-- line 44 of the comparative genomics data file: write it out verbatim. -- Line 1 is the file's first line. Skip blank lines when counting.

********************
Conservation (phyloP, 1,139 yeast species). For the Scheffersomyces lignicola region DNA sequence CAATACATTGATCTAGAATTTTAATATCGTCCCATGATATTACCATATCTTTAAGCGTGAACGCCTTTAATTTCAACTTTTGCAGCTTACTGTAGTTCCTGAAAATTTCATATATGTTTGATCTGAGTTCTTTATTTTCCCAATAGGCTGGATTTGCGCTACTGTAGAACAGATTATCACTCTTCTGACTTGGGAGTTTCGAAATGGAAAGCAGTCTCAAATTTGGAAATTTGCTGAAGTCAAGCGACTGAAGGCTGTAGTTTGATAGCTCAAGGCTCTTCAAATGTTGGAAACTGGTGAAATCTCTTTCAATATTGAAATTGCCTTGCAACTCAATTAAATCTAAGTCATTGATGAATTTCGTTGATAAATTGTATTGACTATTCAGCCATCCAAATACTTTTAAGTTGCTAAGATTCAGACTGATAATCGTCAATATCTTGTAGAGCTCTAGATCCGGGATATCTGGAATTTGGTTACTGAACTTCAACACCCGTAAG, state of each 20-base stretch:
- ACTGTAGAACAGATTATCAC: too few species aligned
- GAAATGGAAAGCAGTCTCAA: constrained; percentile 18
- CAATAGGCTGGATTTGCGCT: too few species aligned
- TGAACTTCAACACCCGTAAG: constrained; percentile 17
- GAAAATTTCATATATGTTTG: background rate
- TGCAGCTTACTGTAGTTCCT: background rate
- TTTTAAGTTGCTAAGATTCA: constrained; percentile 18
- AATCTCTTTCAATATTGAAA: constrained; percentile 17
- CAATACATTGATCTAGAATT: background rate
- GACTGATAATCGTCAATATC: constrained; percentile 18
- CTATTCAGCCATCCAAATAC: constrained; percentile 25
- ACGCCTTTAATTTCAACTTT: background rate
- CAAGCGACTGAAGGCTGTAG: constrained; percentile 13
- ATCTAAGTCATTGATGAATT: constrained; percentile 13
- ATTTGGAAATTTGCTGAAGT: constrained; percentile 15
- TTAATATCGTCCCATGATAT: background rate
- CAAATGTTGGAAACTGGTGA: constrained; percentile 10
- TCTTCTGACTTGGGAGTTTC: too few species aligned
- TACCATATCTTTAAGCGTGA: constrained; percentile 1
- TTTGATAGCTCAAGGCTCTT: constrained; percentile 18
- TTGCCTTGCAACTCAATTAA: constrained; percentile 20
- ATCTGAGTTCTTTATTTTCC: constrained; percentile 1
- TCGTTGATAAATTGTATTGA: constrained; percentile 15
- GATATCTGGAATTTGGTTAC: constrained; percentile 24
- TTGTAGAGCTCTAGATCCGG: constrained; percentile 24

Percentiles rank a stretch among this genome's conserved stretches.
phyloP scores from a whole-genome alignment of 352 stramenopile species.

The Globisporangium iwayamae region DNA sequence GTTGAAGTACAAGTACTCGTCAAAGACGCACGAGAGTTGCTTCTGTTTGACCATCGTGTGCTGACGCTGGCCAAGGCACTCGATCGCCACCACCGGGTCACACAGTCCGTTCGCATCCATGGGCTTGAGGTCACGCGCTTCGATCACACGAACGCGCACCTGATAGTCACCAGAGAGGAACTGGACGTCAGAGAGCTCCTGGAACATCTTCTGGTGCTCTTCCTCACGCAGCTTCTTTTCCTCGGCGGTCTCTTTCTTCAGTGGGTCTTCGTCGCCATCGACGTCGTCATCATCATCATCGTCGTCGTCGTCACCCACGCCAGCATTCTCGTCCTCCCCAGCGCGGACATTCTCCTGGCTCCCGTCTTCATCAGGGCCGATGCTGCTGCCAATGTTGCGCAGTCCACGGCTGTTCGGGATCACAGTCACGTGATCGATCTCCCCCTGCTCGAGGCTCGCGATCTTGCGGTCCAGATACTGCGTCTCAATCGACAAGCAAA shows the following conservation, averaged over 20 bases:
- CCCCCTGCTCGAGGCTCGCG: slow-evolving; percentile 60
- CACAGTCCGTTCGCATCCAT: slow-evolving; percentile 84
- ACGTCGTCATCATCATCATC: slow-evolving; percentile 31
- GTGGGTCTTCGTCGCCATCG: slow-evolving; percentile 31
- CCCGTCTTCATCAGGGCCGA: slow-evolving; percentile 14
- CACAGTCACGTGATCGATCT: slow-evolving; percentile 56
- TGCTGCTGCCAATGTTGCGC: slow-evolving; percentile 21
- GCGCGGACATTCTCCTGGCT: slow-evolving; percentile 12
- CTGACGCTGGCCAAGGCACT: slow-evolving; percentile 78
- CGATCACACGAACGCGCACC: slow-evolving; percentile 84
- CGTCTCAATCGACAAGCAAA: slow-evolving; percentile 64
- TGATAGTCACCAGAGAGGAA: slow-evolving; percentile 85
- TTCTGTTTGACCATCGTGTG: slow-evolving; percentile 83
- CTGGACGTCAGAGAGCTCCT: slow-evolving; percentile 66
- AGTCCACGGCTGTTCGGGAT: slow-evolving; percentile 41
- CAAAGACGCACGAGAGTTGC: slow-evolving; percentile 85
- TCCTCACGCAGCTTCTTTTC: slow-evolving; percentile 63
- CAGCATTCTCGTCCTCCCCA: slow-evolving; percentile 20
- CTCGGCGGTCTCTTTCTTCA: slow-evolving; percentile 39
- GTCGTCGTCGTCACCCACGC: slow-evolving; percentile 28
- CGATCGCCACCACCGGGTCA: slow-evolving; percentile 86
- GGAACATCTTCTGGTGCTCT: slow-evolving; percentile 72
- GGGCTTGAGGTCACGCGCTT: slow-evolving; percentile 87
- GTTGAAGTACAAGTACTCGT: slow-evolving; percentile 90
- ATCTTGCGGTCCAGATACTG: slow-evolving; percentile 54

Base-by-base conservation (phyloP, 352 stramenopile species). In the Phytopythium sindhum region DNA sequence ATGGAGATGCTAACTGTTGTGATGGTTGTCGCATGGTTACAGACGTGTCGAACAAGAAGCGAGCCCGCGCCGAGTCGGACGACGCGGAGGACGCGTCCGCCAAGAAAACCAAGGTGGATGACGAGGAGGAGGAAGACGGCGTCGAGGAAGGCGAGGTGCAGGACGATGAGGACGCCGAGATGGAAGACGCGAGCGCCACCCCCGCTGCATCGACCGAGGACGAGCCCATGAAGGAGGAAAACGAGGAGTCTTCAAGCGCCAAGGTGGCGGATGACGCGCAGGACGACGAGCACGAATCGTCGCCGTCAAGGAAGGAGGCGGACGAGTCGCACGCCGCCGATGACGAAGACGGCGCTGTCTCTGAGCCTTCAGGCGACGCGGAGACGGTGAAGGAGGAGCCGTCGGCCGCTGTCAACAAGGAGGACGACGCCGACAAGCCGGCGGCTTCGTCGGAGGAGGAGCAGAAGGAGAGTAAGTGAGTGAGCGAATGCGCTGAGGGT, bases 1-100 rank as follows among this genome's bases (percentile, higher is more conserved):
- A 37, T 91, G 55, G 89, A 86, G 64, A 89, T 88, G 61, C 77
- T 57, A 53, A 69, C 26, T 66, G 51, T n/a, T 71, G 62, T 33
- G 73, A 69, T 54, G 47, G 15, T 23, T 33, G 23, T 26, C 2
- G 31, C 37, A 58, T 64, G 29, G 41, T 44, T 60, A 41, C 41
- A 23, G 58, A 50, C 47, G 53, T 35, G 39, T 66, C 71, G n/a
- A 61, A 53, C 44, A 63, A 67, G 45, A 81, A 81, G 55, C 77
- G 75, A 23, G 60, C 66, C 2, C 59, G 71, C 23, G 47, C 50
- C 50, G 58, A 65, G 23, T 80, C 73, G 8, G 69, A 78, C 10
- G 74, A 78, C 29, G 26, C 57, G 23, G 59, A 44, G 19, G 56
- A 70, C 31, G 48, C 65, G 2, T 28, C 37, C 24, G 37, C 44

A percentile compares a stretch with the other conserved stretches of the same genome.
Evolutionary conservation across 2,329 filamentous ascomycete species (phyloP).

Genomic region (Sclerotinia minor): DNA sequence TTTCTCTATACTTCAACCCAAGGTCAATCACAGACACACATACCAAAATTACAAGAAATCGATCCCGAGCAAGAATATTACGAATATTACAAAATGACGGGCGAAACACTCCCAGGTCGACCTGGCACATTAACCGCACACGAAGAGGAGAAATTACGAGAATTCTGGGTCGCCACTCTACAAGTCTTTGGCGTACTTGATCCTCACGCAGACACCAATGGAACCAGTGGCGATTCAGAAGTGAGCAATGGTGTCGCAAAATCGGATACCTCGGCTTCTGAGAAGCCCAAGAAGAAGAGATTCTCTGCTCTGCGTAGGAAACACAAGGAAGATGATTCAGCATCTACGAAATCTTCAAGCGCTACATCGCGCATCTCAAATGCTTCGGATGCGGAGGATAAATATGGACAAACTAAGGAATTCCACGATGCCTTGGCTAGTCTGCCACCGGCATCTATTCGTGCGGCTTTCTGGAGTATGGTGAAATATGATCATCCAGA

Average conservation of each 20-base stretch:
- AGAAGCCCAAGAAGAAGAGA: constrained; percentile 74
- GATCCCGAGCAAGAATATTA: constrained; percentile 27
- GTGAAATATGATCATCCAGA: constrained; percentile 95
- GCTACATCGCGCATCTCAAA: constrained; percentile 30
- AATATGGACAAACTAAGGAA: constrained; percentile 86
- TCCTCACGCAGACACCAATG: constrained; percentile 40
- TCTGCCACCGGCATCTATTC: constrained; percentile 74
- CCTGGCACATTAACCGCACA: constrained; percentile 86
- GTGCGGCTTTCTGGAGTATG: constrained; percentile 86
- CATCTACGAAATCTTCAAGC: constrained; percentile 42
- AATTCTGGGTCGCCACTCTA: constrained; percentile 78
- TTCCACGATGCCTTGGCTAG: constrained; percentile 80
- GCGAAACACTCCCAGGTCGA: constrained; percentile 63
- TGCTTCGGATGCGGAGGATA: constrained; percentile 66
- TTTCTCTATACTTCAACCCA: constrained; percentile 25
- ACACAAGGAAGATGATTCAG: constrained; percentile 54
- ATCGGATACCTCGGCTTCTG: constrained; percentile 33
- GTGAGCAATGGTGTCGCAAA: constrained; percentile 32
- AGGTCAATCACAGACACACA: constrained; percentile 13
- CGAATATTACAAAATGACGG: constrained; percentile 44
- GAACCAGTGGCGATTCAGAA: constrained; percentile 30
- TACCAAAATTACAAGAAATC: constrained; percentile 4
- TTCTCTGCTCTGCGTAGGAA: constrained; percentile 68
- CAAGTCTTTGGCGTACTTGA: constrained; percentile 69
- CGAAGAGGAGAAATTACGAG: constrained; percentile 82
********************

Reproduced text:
- AGTCCACGGCTGTTCGGGAT: slow-evolving; percentile 41